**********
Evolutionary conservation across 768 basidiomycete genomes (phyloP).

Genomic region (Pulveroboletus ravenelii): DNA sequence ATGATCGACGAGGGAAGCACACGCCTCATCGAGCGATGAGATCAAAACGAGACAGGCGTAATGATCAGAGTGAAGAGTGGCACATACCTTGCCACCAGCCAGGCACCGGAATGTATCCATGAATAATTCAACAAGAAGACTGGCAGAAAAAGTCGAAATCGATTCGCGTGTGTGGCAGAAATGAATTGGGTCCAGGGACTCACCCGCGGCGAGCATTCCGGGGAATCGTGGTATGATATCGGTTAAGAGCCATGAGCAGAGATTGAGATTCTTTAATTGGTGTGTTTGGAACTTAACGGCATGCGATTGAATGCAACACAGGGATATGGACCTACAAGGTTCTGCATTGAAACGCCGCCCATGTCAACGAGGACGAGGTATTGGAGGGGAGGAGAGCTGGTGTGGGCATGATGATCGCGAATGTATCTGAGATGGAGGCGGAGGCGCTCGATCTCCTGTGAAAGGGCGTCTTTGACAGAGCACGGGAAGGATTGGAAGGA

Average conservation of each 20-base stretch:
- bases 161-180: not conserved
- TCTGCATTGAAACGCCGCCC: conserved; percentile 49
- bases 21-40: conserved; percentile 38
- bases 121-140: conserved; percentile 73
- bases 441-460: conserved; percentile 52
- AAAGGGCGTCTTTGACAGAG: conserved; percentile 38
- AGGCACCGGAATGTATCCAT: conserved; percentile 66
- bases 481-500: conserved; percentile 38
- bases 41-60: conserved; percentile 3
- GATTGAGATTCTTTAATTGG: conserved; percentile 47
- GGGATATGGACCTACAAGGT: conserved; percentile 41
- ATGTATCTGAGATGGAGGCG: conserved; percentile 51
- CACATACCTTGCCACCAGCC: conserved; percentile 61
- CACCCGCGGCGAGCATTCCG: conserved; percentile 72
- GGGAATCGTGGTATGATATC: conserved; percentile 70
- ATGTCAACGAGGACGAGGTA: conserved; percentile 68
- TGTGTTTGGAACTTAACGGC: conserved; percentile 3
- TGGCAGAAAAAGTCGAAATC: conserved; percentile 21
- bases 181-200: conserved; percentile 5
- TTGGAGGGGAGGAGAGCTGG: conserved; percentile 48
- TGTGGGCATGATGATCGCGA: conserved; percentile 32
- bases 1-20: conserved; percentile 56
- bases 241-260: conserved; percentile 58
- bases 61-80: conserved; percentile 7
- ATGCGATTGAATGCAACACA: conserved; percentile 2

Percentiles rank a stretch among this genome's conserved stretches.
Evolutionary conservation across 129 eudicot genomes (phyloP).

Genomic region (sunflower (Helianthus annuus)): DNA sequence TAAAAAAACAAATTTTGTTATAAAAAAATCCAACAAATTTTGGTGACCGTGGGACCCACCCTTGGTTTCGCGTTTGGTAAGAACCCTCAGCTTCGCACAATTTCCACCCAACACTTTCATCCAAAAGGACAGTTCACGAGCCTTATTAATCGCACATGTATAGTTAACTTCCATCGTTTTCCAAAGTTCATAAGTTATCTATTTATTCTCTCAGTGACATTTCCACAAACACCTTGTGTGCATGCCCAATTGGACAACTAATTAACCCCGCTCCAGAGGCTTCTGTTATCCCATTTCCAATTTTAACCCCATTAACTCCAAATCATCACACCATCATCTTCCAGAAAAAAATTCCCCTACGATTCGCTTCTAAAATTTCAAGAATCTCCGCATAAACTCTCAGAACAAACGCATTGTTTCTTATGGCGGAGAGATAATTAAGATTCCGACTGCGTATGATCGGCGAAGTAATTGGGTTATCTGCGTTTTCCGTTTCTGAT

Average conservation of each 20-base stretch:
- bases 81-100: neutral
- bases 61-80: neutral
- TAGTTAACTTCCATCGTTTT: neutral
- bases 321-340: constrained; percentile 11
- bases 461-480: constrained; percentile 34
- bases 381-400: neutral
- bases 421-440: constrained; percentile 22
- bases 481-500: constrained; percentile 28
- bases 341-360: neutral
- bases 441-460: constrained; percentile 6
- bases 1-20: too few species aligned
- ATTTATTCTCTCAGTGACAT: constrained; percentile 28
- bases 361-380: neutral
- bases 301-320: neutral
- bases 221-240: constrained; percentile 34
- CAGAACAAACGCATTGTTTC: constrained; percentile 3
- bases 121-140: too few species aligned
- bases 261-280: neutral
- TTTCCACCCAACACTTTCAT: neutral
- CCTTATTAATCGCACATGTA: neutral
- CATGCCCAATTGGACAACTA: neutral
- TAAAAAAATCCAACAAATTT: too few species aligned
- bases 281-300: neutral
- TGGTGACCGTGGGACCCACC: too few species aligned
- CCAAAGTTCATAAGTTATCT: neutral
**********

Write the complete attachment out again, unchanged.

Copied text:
Evolutionary conservation across 768 basidiomycete genomes (phyloP).

Genomic region (Pulveroboletus ravenelii): DNA sequence ATGATCGACGAGGGAAGCACACGCCTCATCGAGCGATGAGATCAAAACGAGACAGGCGTAATGATCAGAGTGAAGAGTGGCACATACCTTGCCACCAGCCAGGCACCGGAATGTATCCATGAATAATTCAACAAGAAGACTGGCAGAAAAAGTCGAAATCGATTCGCGTGTGTGGCAGAAATGAATTGGGTCCAGGGACTCACCCGCGGCGAGCATTCCGGGGAATCGTGGTATGATATCGGTTAAGAGCCATGAGCAGAGATTGAGATTCTTTAATTGGTGTGTTTGGAACTTAACGGCATGCGATTGAATGCAACACAGGGATATGGACCTACAAGGTTCTGCATTGAAACGCCGCCCATGTCAACGAGGACGAGGTATTGGAGGGGAGGAGAGCTGGTGTGGGCATGATGATCGCGAATGTATCTGAGATGGAGGCGGAGGCGCTCGATCTCCTGTGAAAGGGCGTCTTTGACAGAGCACGGGAAGGATTGGAAGGA

Average conservation of each 20-base stretch:
- bases 161-180: not conserved
- TCTGCATTGAAACGCCGCCC: conserved; percentile 49
- bases 21-40: conserved; percentile 38
- bases 121-140: conserved; percentile 73
- bases 441-460: conserved; percentile 52
- AAAGGGCGTCTTTGACAGAG: conserved; percentile 38
- AGGCACCGGAATGTATCCAT: conserved; percentile 66
- bases 481-500: conserved; percentile 38
- bases 41-60: conserved; percentile 3
- GATTGAGATTCTTTAATTGG: conserved; percentile 47
- GGGATATGGACCTACAAGGT: conserved; percentile 41
- ATGTATCTGAGATGGAGGCG: conserved; percentile 51
- CACATACCTTGCCACCAGCC: conserved; percentile 61
- CACCCGCGGCGAGCATTCCG: conserved; percentile 72
- GGGAATCGTGGTATGATATC: conserved; percentile 70
- ATGTCAACGAGGACGAGGTA: conserved; percentile 68
- TGTGTTTGGAACTTAACGGC: conserved; percentile 3
- TGGCAGAAAAAGTCGAAATC: conserved; percentile 21
- bases 181-200: conserved; percentile 5
- TTGGAGGGGAGGAGAGCTGG: conserved; percentile 48
- TGTGGGCATGATGATCGCGA: conserved; percentile 32
- bases 1-20: conserved; percentile 56
- bases 241-260: conserved; percentile 58
- bases 61-80: conserved; percentile 7
- ATGCGATTGAATGCAACACA: conserved; percentile 2

Percentiles rank a stretch among this genome's conserved stretches.
Evolutionary conservation across 129 eudicot genomes (phyloP).

Genomic region (sunflower (Helianthus annuus)): DNA sequence TAAAAAAACAAATTTTGTTATAAAAAAATCCAACAAATTTTGGTGACCGTGGGACCCACCCTTGGTTTCGCGTTTGGTAAGAACCCTCAGCTTCGCACAATTTCCACCCAACACTTTCATCCAAAAGGACAGTTCACGAGCCTTATTAATCGCACATGTATAGTTAACTTCCATCGTTTTCCAAAGTTCATAAGTTATCTATTTATTCTCTCAGTGACATTTCCACAAACACCTTGTGTGCATGCCCAATTGGACAACTAATTAACCCCGCTCCAGAGGCTTCTGTTATCCCATTTCCAATTTTAACCCCATTAACTCCAAATCATCACACCATCATCTTCCAGAAAAAAATTCCCCTACGATTCGCTTCTAAAATTTCAAGAATCTCCGCATAAACTCTCAGAACAAACGCATTGTTTCTTATGGCGGAGAGATAATTAAGATTCCGACTGCGTATGATCGGCGAAGTAATTGGGTTATCTGCGTTTTCCGTTTCTGAT

Average conservation of each 20-base stretch:
- bases 81-100: neutral
- bases 61-80: neutral
- TAGTTAACTTCCATCGTTTT: neutral
- bases 321-340: constrained; percentile 11
- bases 461-480: constrained; percentile 34
- bases 381-400: neutral
- bases 421-440: constrained; percentile 22
- bases 481-500: constrained; percentile 28
- bases 341-360: neutral
- bases 441-460: constrained; percentile 6
- bases 1-20: too few species aligned
- ATTTATTCTCTCAGTGACAT: constrained; percentile 28
- bases 361-380: neutral
- bases 301-320: neutral
- bases 221-240: constrained; percentile 34
- CAGAACAAACGCATTGTTTC: constrained; percentile 3
- bases 121-140: too few species aligned
- bases 261-280: neutral
- TTTCCACCCAACACTTTCAT: neutral
- CCTTATTAATCGCACATGTA: neutral
- CATGCCCAATTGGACAACTA: neutral
- TAAAAAAATCCAACAAATTT: too few species aligned
- bases 281-300: neutral
- TGGTGACCGTGGGACCCACC: too few species aligned
- CCAAAGTTCATAAGTTATCT: neutral